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The Blue & Gray Press | February 21, 2018

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Letter to the Editor: Debunking myths about women in the Church

To the Editor:

During his papacy, John Paul II was asked why women were not allowed to be priests. He responded, “On whose authority?” This maxim sums up the role of the pope and the Church throughout its 2,000 year ministry quite nicely.

From the laity to the Pope, every believing Christian is called to obedience to the will of God. No pope has ever changed the Church on a whim because it is not his Church to change. It is God’s. All the pope can do is uphold the tradition handed to him by God.

So how did God establish his priesthood? He chose twelve people as the first priests. None of them were women. A common misconception is that women are second-class citizens in the Church because they cannot be priests, but this is not true.

St. Catherine of Siena was advisor for two popes in the 1300s and was influential as a peacemaker in the Great Schism.

Mary, mother of Jesus, is the Theotokos (God bearer), Co-redemptrix, Mother of the Church, Queen of Heaven and pinnacle of creation. She is higher than the angels, and popes have had a great devotion to her throughout the centuries, and she is a woman.

Temporal power, which is the goal of the women’s rights movement, does not come from being a priest. If anything, a priest loses power because he must first give up all earthly ambitions to give his life in service to God. In Luke 11:28, our Lord said, “blessed are those who hear the word of God and observe it.”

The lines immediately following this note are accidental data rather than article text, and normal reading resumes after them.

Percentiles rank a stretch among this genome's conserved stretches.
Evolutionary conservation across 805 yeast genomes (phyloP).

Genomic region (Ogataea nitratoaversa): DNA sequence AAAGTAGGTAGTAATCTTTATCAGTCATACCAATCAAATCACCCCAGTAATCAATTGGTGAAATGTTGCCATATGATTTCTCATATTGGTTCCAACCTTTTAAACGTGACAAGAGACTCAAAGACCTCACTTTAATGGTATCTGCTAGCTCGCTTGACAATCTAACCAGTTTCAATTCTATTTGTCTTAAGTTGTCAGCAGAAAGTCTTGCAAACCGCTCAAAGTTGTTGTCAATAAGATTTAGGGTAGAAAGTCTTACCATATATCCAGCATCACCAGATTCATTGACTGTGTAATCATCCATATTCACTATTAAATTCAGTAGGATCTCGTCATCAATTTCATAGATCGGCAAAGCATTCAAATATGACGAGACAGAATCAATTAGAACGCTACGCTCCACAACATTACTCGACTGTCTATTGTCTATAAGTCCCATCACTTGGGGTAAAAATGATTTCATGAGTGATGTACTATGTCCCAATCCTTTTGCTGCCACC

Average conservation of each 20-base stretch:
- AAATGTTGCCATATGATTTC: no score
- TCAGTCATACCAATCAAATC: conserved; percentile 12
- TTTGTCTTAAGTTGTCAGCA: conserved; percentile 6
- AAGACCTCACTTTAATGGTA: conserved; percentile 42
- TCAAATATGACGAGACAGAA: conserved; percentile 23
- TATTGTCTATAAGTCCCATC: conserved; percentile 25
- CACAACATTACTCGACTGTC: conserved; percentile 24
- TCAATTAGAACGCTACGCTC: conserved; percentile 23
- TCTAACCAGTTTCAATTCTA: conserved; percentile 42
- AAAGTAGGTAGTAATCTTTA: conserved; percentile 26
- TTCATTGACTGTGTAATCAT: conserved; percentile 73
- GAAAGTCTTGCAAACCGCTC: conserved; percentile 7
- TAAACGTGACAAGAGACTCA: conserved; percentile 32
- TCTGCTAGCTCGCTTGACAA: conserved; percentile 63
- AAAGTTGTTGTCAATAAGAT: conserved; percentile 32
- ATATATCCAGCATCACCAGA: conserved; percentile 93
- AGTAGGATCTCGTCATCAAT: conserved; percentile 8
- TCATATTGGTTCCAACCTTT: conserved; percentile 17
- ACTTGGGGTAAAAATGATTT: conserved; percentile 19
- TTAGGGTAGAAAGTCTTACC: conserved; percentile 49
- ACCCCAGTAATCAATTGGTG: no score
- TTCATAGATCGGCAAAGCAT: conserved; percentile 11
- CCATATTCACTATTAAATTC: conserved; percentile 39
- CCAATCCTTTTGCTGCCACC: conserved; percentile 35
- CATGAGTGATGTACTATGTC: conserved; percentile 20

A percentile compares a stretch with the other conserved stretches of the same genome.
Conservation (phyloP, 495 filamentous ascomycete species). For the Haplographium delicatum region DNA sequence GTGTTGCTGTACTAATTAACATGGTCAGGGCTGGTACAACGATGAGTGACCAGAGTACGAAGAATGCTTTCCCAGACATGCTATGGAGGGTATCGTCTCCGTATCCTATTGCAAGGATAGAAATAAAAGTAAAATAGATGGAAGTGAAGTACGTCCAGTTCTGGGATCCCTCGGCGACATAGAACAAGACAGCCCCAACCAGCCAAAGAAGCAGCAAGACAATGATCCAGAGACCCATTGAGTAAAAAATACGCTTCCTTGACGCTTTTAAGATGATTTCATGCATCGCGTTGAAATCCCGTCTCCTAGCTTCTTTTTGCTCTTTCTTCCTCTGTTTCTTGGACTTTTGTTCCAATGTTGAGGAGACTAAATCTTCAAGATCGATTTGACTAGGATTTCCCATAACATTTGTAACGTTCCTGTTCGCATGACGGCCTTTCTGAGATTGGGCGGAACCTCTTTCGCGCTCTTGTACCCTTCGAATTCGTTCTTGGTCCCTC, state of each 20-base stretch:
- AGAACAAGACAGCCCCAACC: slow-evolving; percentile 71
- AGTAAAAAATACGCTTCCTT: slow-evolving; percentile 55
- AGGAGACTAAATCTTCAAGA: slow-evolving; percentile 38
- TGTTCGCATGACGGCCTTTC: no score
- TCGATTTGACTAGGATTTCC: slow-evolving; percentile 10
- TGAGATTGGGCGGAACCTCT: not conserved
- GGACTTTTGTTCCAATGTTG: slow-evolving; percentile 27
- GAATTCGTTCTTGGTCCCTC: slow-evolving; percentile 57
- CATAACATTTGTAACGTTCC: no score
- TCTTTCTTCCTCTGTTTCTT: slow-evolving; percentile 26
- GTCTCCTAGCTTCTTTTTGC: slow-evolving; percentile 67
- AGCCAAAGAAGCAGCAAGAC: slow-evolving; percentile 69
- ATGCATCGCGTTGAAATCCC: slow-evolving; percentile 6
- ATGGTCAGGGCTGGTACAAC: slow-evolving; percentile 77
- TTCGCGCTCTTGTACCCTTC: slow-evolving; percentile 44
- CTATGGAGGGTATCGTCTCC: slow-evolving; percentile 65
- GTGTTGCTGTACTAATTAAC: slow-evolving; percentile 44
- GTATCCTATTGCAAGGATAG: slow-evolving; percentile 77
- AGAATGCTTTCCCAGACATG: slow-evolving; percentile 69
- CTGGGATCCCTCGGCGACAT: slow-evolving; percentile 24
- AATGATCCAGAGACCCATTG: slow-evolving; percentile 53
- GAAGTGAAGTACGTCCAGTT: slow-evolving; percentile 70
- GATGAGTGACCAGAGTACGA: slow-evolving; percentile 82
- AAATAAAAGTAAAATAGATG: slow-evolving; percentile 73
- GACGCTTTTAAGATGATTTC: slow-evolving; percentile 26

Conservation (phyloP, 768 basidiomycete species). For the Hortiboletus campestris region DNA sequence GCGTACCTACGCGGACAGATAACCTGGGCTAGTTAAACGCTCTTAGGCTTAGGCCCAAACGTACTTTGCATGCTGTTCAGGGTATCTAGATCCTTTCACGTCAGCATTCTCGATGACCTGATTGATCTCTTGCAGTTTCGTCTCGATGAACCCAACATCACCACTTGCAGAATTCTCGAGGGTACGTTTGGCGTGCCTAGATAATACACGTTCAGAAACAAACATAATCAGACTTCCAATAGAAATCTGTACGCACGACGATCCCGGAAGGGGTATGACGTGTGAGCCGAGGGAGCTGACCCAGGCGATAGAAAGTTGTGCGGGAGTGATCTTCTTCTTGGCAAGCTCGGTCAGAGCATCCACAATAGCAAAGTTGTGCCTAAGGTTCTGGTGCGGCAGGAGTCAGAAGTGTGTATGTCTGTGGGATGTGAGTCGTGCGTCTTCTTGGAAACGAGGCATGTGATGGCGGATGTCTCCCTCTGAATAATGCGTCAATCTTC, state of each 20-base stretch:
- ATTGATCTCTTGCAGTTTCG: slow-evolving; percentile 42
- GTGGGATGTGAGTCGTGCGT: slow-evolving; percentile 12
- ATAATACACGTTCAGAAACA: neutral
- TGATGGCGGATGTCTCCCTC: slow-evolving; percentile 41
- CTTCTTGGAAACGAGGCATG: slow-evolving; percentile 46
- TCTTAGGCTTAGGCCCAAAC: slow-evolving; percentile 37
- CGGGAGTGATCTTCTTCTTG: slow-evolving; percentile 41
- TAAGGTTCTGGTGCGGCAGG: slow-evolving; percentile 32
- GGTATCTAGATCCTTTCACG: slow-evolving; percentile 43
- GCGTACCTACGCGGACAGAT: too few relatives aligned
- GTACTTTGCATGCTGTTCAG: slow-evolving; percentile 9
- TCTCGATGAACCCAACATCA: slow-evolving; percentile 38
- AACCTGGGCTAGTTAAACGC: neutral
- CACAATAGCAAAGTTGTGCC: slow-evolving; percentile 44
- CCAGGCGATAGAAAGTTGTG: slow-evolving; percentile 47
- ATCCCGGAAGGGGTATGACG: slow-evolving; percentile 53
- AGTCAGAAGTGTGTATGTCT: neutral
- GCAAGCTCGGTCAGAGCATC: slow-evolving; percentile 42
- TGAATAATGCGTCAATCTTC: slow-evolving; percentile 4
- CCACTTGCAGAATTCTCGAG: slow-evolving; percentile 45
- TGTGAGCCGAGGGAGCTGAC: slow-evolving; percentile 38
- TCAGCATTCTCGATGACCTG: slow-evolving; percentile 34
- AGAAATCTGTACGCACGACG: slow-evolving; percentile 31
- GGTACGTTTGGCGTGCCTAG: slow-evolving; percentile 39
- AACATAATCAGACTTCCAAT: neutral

Priest or laity, man or woman, it doesn’t matter. The Church has been in the world, but not of the world. It is sometimes criticized for being too conservative, sometimes persecuted for being too liberal, but never changing with the seasons.

 

Teresa Fenn is a sophomore.

 

Comments

  1. eb

    Excusing misogynistic policies as ‘obedience to god’ especially systematic discrimination as the catholic church currently perpetuates is dangerous. when men founded the church women were second class citizens and like much catholic doctrine, these antiquated ideals continue to hold on for dear life in the face of societal advancement. Many statues of Mary depict her enveiled, similar to the unjust forced costume of many muslim women. Any church that hides inequality behind the a screen of traditionalism or worse, faith in otherworldly reward, represents an institution whose teachings are worth openly questioning.

  2. gail

    It is true that the first 12 disciples were men, which was an accommodation to the culture of that. But as Jesus’ ministry continued, women were added to the group to the extent that there were almost as numerous as the men. For examples, consider the women mentioned Luke 8:1-3,as well as Mary and Martha of Bethany. Women traveled with Jesus and the 12 – it wasn’t just 13 guys moving throughout Galilee! In Romans 1 and 16 we see that the tradition of women sharing leadership continued in the Early Church. Women were not shut out of leadership until Christianity became institutionalized and the house church model was abandoned. I think you would enjoy deeper study on this topic as there is NO place in the bible in which God or Jesus says women cannot be priests!

  3. ron brady

    No women on the face of this earth needs the approval of men to extol the virtues of God. Go for it whereever and whenever the spirit so leads.
    Always living Christ in my life.
    ron